Appendix A : Proposed statement of work, 1994
- Dec 1, 1993.
- Physical Description:
- 1 electronic document
- Restrictions on Access:
- Unclassified, Unlimited, Publicly available. and Free-to-read Unrestricted online access
- This NRA effort is devoted to developing new techniques and methodologies which utilize and/or provide support to Integrated Vehicle Health Management (IVHM) concepts and techniques, modern design processes, and open architectures to realize an avionics system architecture that relieves the flight control system (FCS) of the requirement of maintaining intimate knowledge and control of the vehicle subsystems (for instance, the reaction control system (RCS)). The benefit of this architecture is that future upgrades and enhancements to the system(s) or to individual components within the system(s) are greatly simplified. This approach also allows a much more straightforward treatment of failure analysis, system diagnosis, and the design of fault containment domains. This NRA effort is also devoted to realizing capabilities to provide an available avionics system (and subsystem(s)) at minimum operational cost. This thrust provides a direct benefit to NASA in that it seeks to accelerate the design cycle to allow state of the art components and designs to actually appear in the fielded system rather than merely in the initial design. To achieve this, this effort is intended to benefit from efforts already underway at Lockheed and other major contractors. For instance, Lockheed Sanders is currently engaged in a major DoD funded development program which has the goal of cutting design cycle time of high performance electronics by a factor of four while simultaneously improving quality also by a factor of four. The early work on this program was used to enable the rapid prototyping of the Reaction Jet Drive Controller which was accomplished in 1993. Similarly, maximum leverage will be derived from recent NASA and DoD efforts to increase the content of high quality commercial grade electronic components in systems for aerospace applications. Both of these goals result in a system with enhanced cost effectiveness, increased reliability, and greatly increased performance compared to a system developed using a more conventional approach.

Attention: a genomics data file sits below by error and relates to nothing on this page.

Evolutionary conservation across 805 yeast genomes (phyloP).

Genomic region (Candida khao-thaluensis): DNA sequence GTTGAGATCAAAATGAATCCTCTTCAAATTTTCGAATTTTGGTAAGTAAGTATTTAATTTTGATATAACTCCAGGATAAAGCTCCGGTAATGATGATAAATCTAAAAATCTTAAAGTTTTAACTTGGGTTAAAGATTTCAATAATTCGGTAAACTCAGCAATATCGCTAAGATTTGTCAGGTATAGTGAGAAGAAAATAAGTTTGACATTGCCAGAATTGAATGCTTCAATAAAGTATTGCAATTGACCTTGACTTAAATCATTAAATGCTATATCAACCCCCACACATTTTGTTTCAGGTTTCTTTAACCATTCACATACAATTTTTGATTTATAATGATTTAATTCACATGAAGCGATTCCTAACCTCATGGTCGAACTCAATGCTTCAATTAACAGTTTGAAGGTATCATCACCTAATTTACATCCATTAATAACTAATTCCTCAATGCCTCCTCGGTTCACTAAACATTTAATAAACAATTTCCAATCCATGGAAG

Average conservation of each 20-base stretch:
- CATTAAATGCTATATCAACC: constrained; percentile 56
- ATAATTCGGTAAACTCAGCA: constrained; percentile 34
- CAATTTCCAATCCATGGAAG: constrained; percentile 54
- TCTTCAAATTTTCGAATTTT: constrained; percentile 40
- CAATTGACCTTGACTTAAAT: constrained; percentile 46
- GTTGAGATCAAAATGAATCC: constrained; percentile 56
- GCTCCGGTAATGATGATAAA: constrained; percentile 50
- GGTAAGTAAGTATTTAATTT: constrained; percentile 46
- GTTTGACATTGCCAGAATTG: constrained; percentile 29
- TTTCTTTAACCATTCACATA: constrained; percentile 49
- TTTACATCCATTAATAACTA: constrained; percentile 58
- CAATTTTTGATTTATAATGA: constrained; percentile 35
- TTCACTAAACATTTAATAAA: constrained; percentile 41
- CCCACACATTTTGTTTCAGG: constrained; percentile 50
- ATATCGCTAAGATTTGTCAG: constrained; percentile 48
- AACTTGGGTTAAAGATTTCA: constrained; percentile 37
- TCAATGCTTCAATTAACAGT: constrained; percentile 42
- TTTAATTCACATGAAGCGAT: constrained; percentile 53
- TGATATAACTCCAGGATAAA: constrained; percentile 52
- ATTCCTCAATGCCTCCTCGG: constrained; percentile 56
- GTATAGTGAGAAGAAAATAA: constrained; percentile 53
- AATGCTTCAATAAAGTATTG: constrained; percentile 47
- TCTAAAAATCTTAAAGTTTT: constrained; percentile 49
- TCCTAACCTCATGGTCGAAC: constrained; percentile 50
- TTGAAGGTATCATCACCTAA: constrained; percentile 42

- NASA Technical Reports Server (NTRS) Collection.
- Document ID: 19940020712., Accession ID: 94N25194., and New Technologies for Space Avionics, 1993; 5 p.
- No Copyright.
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